Police ‘kidnap’ Catholic priest in DR Congo

Riot policemen fire tear gas to disperse Catholic priest and demonstrators during a protest against President Joseph Kabila in Kinshasa, Democratic Republic of Congo.(Reuters)

Police “kidnapped” a Catholic priest Saturday after mass in Kinshasa, witnesses said, amid spiraling tensions between the church and the DR Congo’s government over the president’s refusal to step down.

“Father Sebastien was taken away by police just after morning mass,” a nun of the Saint-Robert parish said in N’sele on the eastern outskirts of the capital.

A police vehicle drew up outside the church, officers jumped out and “started to beat the priest,” said another nun who had also witnessed the incident.

“They threw him in the jeep and drove off with him,” she said, adding that an unidentified man “filmed the priest” on his mobile phone during mass.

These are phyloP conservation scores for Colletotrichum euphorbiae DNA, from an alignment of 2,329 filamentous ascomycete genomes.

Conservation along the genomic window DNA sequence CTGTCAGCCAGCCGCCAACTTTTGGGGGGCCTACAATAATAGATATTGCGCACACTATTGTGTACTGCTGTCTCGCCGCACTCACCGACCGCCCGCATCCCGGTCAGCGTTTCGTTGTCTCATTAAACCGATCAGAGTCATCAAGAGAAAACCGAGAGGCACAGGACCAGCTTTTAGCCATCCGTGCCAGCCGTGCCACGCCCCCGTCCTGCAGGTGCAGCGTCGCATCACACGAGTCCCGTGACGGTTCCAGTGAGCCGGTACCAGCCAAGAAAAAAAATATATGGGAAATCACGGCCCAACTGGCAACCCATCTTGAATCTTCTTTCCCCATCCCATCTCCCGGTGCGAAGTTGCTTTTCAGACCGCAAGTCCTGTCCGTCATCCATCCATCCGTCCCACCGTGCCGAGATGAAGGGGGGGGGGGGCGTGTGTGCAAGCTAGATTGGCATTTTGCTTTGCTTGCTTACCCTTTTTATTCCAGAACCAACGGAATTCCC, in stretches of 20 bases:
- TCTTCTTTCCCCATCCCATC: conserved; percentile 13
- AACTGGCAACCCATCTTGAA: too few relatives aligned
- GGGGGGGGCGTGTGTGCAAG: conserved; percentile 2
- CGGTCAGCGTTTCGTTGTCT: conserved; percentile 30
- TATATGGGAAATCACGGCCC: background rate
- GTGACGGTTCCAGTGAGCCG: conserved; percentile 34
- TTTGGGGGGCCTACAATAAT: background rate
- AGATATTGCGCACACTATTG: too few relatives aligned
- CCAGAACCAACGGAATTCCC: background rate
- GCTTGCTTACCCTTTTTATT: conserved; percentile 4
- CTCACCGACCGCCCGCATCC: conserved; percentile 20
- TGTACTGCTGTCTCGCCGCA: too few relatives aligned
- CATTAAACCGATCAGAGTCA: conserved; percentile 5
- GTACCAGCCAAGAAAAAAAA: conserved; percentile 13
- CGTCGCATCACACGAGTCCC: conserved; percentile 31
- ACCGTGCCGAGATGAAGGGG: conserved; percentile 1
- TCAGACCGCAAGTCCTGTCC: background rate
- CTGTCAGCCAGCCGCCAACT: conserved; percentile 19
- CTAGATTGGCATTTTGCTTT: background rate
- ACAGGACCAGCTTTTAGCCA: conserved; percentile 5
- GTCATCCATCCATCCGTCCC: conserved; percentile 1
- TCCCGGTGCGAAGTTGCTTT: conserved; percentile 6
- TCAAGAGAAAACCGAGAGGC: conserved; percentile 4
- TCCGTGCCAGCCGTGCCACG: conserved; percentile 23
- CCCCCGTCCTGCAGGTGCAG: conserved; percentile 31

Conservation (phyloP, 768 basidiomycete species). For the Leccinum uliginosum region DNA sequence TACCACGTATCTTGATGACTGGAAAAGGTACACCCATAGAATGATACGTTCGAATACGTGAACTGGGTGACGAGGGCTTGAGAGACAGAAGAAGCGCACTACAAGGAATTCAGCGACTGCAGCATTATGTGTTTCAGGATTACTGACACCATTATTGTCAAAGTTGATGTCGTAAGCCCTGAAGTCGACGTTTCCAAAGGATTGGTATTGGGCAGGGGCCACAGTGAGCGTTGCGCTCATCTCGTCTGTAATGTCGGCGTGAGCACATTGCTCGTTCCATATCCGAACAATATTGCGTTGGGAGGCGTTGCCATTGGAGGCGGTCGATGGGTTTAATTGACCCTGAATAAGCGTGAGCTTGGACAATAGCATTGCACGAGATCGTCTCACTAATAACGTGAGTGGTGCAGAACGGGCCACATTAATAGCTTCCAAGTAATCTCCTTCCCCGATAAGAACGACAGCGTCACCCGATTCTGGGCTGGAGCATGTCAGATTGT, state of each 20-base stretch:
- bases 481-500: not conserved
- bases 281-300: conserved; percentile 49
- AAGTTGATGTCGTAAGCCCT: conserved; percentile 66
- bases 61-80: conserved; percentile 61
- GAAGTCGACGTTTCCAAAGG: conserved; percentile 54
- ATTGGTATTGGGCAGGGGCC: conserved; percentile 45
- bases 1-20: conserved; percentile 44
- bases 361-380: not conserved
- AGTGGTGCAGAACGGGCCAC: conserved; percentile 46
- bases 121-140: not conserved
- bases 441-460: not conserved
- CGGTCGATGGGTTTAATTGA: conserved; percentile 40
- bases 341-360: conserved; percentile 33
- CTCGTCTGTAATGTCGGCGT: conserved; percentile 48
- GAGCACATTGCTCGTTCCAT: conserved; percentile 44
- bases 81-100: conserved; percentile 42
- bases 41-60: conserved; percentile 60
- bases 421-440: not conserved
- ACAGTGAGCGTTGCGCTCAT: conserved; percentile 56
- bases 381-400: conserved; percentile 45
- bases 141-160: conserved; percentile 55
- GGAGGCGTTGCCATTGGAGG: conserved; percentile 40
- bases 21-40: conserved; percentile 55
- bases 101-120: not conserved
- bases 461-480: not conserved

Police refused to comment on the incident when contacted by this reporter.

Priest Sebastien Yebo has worked for the parish since August 2017.

The incident comes after a deadly crackdown by the government on Catholic-organised protests against President Joseph Kabila.

At least 15 people have been killed in clashes with security forces at rallies on December 31 and January 21, according to the UN peacekeeping mission MONUSCO.

Kabila, 46, has been in power since 2001, at the helm of a regime widely criticised for corruption, repression and incompetence.

His constitutional term in office expired in December 2016 but he has stayed on, stoking a bloody spiral of violence in the Democratic Republic of Congo.

Under a deal brokered by the powerful Catholic Church, he was allowed to stay in office provided new elections were held in 2017.

The authorities then postponed the election until December 23 this year, citing what they said was logistical problems in preparing for the vote.

The delay, coupled with the mounting violence, has placed Kabila on collision course with the church, which has a prominent role in the DR Congo due to its educational and social care work.

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